A Senate bill seeking to incentivize the use of solid waste-to-energy facilities unanimously cleared its first committee Tuesday afternoon.
The proposal (SB 1764), filed by Wauchula Republican Sen. Ben Albritton, would create a program that encourages municipalities to establish solid waste-to-energy facilities. The bill appropriates $100 million in recurring funds for the program.
“This bill actually is very simple — it has two goals,” Albritton said when presenting the bill to the Senate Regulated Industries Committee. “No. 1, to reduce the amount of storage of solid waste in our landfills, and two, be able, through that, (to) take that solid waste and create energy with it and have that to be a significant presence in the energy creation state of Florida.”
The program would be housed by the Department of Agriculture and Consumer Services and provide financial assistance via a grant program and an incentive grant program to municipal solid waste-to-energy facilities.
What are solid waste-to-energy facilities? These industrial facilities convert nonrecyclable waste materials into usable heat, electricity or fuel through processes like combustion, gasification, pyrolization, anaerobic digestion and landfill gas recovery.
In addition to creating energy, the facilities also act as a waste management option, reducing the amount of material otherwise buried in landfills by about 87%, according to a legislative analysis of the bill.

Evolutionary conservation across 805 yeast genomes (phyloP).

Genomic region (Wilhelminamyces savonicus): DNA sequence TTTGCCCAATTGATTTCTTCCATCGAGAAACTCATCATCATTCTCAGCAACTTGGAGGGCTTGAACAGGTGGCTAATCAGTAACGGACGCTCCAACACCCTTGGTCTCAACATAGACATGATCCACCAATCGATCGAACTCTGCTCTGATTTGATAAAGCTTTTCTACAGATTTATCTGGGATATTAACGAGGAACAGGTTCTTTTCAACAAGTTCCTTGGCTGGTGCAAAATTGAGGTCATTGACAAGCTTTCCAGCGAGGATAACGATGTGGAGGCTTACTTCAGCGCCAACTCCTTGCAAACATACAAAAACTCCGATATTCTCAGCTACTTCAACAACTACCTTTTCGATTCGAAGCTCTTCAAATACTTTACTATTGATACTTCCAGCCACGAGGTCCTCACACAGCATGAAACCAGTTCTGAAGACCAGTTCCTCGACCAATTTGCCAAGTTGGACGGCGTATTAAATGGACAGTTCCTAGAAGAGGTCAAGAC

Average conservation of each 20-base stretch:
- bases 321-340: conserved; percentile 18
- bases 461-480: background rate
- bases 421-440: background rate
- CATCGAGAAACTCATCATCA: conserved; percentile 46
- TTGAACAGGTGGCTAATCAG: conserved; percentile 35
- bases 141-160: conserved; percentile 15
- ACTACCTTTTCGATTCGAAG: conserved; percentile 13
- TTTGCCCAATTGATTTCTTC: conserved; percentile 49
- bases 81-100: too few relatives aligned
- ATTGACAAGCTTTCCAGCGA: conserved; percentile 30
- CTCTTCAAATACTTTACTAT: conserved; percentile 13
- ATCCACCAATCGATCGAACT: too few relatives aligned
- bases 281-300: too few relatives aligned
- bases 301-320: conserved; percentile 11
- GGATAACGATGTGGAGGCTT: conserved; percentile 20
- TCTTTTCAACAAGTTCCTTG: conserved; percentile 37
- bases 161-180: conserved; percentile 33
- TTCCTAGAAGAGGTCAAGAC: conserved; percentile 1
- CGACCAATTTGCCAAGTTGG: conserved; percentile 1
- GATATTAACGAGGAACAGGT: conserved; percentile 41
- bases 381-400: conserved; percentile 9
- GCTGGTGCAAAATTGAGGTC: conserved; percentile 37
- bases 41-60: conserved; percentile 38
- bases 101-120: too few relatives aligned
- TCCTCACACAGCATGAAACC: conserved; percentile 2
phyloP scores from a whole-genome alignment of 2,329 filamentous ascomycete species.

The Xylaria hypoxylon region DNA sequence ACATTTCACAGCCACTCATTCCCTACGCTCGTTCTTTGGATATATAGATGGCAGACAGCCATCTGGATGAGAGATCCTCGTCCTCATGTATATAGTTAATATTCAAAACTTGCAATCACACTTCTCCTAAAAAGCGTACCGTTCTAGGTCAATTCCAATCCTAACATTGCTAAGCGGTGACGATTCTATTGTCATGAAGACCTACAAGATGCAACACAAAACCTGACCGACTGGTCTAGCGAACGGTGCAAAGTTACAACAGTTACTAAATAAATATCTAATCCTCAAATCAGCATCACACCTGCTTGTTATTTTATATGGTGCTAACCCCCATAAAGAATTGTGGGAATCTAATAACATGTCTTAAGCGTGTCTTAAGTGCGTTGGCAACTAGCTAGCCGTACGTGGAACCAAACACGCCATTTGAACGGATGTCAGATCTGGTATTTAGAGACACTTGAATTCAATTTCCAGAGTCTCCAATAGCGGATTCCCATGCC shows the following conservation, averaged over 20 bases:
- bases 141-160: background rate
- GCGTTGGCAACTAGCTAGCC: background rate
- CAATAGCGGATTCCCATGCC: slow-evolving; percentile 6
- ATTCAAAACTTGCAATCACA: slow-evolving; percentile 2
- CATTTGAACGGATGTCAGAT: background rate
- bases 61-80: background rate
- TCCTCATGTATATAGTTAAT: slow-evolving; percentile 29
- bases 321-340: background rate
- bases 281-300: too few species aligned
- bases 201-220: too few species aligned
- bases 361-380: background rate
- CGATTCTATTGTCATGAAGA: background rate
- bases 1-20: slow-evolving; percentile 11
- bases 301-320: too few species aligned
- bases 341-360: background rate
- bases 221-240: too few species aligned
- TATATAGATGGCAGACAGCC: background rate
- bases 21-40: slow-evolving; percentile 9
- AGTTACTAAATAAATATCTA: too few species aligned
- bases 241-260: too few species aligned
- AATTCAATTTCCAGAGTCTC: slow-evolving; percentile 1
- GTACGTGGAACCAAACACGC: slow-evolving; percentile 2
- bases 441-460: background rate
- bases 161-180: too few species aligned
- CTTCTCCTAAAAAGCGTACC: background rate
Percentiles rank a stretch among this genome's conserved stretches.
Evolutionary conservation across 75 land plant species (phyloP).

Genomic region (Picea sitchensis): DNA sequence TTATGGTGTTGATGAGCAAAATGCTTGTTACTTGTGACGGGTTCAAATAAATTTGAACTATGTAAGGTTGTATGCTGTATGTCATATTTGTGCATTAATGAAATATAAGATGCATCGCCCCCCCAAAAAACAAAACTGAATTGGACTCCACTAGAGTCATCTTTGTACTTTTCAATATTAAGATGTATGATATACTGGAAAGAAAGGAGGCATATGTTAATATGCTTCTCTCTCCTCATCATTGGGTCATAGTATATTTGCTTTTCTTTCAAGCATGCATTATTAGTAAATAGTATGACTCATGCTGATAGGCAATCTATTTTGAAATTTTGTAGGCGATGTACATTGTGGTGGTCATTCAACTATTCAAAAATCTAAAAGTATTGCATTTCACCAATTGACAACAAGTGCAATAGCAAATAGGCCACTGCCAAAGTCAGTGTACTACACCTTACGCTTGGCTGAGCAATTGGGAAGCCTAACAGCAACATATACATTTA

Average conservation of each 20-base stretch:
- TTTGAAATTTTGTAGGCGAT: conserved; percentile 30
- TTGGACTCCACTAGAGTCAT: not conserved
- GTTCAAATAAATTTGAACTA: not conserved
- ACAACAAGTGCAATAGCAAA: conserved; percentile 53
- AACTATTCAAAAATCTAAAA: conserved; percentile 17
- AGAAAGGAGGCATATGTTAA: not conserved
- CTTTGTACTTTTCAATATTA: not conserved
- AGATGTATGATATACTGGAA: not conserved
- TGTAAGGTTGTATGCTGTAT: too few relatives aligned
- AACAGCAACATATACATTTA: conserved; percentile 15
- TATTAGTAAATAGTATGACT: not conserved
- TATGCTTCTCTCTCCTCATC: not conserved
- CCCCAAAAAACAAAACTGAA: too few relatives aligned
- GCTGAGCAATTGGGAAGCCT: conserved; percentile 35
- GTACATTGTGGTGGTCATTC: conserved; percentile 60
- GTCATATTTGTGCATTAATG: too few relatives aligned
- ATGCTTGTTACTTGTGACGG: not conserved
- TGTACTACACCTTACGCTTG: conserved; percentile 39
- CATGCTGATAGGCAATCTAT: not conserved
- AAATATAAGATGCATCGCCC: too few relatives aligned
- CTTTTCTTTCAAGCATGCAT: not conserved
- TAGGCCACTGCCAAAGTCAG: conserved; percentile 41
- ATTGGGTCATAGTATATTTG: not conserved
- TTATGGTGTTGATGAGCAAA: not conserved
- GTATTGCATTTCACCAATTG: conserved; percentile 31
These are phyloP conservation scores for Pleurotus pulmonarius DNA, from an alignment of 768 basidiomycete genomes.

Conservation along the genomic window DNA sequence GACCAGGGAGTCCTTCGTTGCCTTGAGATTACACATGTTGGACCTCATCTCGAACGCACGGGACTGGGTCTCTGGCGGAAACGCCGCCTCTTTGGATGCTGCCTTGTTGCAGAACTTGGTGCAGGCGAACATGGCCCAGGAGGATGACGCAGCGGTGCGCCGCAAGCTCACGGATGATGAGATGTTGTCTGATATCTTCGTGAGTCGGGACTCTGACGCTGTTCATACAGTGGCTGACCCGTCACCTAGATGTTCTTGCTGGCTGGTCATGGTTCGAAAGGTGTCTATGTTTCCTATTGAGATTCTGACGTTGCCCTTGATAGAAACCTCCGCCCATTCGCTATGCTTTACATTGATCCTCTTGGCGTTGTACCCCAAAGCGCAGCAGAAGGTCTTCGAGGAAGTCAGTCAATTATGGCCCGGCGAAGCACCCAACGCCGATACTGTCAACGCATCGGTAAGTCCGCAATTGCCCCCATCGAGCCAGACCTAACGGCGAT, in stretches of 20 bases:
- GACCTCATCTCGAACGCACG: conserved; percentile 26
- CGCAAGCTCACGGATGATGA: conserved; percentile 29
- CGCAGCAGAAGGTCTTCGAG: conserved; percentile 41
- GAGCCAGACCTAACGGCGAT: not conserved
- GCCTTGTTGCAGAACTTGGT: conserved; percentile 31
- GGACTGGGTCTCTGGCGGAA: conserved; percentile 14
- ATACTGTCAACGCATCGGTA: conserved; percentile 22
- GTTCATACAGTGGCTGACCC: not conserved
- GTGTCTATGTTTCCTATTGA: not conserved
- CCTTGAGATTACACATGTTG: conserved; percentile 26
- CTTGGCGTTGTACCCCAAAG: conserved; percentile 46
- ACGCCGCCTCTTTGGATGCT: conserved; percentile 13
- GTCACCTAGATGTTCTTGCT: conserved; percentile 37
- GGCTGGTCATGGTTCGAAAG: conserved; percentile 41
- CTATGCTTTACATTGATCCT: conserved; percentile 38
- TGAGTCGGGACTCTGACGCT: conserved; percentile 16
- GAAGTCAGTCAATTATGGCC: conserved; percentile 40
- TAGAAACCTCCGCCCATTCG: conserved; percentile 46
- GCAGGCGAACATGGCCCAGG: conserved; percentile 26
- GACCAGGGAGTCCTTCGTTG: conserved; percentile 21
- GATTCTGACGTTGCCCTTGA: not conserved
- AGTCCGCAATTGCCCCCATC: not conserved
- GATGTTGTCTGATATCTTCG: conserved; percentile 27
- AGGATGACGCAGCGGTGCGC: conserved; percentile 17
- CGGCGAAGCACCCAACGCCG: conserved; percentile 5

A plant can reduce 2,000 pounds of solid waste down to 300 to 600 pounds of ash. The analysis states that in 2018, about 12% of the 292 million tons of solid waste produced in the U.S. was burned in such plants.
Florida has the largest solid waste burn capacity in the country, according to the analysis. The state currently operates 10 solid waste-to-energy facilities, concentrated in Florida’s most-populated counties.
Joe Kilsheimer, executive director of the Florida Waste to Energy Coalition, spoke in support of the legislation.
“If you add up the populations of the communities where waste-to-energy is the dominant method of solid waste disposal, that comes to nearly 48% of Florida’s population. And if you add up their economies, it’s more than half of the entire state economy. That makes waste-to-energy critical infrastructure for Florida,” Kilsheimer said. “The incentive program proposed in SB 1764 would give Florida’s waste energy communities firm financial footing on which to base their planning for the future of solid waste disposal in their communities.”
The Senate bill now has two more committees to clear before it can be heard by the full chamber. An identical House bill (HB 1419) was filed by Rep. Amber Mariano, but it has yet to be heard in committee.
January 25, 2022 at 10:08 pm
Thanks for the update on the proposed bill to promote WTE as a viable source of renewable electricity in Florida. Florida has the most WTE facilities of any state in the U.S., and with a little encouragement, there are numerous counties in Florida which could support a WTE facility. In addition to being renewable, these facilities are reliable base load electric generators, and located in close proximity to the demand for electricity.
January 26, 2022 at 8:02 am
This is sorely needed. And something else is sorely needed is the elimination of recycling. Put everything in WTE
January 26, 2022 at 10:43 am
Energy from Waste (EFW) facilities drastically cut greenhouse emissions compared to landfills. As we move towards a more sustainable future, EFW Plants will be a major piece of that process. Build more!
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